Radio 2 changes decision on airing Fairytale Of New York's offensive slur
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It's December, and that means everyone holding back their mighty tide of festive joy for the sake of decency and decorum can finally open the floodgates.
You can now wear your Christmas jumper, stick on The Muppet Christmas Carol as many times as you want and listen to all the Christmas music your heart desires.
One of these most popular debates rages around what might be the most popular Christmas song of all time, 'Fairytale of New York' by The Pogues and Kirsty MacColl.
It's one of the most iconic songs of all time and a real favourite whenever people get drunk enough this time of year to decide they'll have a crack at karaoke.
However, there's one line in the song some people reckon should be censored and you can probably already guess which one it is.
That's right, it's the part where Kirsty MacColl sings 'you scumbag, you maggot, you cheap lousy f****t', which causes some obvious problems as that's a homophobic slur.
In recent years plenty of broadcasters have decided to play a censored version of the song, swapping the offending lyric out for 'you're cheap and you're haggard' by cleverly splicing in some audio of MacColl singing a revised version.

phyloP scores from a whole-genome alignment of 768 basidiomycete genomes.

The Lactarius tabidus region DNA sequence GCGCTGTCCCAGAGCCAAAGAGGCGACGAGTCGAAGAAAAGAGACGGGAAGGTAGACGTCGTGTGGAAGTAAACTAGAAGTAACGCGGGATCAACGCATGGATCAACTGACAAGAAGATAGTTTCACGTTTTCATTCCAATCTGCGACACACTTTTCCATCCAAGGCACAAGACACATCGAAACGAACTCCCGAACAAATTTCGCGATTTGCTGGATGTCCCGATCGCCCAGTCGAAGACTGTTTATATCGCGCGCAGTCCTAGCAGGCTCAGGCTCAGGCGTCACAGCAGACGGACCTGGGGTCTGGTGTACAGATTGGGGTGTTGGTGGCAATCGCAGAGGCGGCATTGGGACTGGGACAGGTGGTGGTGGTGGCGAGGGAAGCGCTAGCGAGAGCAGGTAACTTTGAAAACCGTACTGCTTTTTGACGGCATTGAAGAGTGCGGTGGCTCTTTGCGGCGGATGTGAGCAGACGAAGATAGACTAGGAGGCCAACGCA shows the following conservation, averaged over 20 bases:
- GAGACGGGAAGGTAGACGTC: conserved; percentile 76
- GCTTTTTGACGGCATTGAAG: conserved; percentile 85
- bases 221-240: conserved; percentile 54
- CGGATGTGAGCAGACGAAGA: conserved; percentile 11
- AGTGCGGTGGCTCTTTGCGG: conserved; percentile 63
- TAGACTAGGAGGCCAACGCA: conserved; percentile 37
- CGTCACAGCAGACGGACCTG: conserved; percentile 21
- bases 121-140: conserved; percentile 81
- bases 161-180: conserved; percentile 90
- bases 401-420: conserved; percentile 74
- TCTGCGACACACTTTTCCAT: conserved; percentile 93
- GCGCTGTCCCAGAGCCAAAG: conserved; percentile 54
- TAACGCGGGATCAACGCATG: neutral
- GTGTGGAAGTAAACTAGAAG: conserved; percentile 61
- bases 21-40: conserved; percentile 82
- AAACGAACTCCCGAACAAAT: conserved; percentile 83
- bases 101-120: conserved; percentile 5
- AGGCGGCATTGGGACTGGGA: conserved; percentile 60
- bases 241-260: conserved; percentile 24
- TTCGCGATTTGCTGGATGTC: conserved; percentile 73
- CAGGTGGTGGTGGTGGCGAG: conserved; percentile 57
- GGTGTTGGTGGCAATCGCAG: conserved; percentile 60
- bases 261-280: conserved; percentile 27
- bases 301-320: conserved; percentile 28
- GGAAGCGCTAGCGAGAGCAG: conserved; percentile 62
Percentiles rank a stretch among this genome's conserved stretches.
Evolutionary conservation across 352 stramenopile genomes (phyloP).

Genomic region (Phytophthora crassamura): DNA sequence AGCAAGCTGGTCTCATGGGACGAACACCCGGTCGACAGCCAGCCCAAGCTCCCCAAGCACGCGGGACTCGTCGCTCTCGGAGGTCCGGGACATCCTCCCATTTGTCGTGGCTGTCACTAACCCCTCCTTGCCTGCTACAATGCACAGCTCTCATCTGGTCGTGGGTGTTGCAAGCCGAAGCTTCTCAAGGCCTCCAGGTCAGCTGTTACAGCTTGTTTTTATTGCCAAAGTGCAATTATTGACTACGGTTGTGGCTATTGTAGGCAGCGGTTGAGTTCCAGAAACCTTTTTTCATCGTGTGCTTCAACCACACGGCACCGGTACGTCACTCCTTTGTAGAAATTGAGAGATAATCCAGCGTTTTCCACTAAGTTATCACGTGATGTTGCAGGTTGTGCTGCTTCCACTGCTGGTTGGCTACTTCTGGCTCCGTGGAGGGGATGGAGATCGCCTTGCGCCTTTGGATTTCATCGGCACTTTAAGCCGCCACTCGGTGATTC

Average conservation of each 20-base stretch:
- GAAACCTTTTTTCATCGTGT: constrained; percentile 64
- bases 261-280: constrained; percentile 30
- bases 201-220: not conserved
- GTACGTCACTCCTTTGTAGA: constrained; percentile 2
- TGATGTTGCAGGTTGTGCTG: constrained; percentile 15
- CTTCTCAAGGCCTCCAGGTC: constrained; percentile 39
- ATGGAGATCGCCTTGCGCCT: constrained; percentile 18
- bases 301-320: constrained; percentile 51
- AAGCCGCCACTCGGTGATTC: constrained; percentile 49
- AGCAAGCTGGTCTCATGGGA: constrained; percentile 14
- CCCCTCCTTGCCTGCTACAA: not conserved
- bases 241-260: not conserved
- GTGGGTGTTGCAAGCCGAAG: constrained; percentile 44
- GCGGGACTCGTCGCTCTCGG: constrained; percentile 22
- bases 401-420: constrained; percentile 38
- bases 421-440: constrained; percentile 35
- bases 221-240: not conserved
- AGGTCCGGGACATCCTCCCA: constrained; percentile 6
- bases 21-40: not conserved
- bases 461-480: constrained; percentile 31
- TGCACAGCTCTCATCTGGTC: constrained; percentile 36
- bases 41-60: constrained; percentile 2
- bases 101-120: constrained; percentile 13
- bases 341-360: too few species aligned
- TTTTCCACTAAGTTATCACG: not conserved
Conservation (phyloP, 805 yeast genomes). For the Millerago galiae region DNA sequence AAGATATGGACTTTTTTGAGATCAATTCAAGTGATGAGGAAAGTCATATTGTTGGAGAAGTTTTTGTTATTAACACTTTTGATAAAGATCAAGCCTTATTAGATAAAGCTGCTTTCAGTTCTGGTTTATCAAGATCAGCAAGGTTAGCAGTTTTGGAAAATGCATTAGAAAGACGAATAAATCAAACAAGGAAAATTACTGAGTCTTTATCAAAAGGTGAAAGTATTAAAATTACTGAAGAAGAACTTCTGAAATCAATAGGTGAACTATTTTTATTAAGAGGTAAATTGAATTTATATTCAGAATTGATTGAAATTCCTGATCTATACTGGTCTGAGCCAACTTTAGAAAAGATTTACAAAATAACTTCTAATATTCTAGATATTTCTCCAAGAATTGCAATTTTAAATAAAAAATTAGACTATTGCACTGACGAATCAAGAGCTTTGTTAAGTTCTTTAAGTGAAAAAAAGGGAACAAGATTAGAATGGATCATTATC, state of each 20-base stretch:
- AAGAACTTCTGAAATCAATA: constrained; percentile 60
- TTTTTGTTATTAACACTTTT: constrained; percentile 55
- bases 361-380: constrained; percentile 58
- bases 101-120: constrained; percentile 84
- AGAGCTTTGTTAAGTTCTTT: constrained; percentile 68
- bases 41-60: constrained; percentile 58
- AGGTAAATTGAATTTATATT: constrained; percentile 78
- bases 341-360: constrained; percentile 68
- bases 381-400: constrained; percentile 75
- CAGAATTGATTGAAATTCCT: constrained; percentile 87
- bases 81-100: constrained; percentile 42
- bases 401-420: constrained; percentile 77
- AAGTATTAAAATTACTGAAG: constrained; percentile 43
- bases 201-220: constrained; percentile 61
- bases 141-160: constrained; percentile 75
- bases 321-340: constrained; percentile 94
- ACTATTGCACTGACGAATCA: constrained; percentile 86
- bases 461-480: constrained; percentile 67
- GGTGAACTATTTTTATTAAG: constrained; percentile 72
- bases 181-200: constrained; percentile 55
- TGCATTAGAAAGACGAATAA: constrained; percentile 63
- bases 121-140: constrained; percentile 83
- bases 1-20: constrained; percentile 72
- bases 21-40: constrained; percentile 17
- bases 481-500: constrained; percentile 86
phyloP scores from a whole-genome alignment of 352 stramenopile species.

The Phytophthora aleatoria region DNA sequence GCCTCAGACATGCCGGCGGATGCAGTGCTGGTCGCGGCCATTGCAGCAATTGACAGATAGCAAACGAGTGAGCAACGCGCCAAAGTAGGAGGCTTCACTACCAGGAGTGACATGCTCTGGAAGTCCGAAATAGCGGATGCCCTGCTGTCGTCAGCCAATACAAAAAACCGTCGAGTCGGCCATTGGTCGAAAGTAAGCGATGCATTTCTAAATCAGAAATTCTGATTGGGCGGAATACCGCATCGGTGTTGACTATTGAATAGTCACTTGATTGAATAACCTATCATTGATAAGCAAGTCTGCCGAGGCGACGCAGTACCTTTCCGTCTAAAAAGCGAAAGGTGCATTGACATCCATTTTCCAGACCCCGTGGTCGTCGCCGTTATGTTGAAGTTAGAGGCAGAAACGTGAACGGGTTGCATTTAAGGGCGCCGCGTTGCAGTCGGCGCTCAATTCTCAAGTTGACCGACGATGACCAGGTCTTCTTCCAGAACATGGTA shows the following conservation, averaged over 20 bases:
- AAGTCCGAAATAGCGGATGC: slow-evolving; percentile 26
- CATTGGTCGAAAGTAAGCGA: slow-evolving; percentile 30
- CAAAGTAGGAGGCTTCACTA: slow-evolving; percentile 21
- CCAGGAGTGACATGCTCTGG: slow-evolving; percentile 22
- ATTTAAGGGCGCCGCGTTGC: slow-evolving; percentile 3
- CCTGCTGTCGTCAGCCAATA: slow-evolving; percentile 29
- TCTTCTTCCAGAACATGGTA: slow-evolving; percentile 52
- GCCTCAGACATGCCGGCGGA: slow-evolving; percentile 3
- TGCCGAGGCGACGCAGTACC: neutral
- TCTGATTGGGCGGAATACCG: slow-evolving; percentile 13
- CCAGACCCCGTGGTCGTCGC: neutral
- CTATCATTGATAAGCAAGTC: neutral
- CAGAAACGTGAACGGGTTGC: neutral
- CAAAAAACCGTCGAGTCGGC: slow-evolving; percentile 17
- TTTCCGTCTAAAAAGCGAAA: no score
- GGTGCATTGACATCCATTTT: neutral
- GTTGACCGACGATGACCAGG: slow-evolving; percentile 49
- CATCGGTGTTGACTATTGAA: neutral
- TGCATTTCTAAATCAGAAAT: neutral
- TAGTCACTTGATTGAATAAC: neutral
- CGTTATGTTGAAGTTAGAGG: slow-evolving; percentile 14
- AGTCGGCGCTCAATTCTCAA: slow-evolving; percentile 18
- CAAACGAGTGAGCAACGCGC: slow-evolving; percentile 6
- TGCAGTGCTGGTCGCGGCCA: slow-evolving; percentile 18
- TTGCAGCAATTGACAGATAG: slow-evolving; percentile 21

At the karaoke microphone, a lot of people like singing 'you taped over Taggart' as a funnier replacement.
Radio 2 is the latest broadcaster to make the switch, as it told HuffPostUK it had decided to play the censored version this Christmas, while other BBC radio stations will be able to 'choose the version of the song most relevant for their audience'.
They said: "On Radio 2 we are reflecting what we are hearing back from many of our listeners who love the song, but find some of the lyrics jarring in 2022, and playing an alternative version provided by the record company."
The BBC split opinion back in 2020 when Radio 1 decided to make the switch over to the censored version of 'Fairytale of New York' but Radio 2 continued with the original recording that some found offensive.
The Pogues lead singer Shane MacGowan previously defended the inclusion of the word 'f****t' in the iconic song, saying there's 'no political correctness to it'.
He said: "I've been told it's insulting to gays; I don't understand how that works. Nobody in the band thinks that's worth a second's thought.
"The word was used by the character because it fitted with the way she would speak and with her character.
"She is not supposed to be a nice person or even a wholesome person. She is a woman of a certain generation at a certain time in history and she is down on her luck and desperate.
"Her dialogue is as accurate as I could make it but she is not intended to offend! She is just supposed to be an authentic character.
"Not all characters in songs and stories are angels or even decent and respectable, sometimes characters in songs and stories have to be evil or nasty in order to tell the story effectively."
While he goes for the uncensored version himself, MacGowan has absolutely no problem with people removing the lyric if they find it offensive as he's not interested in arguing about it.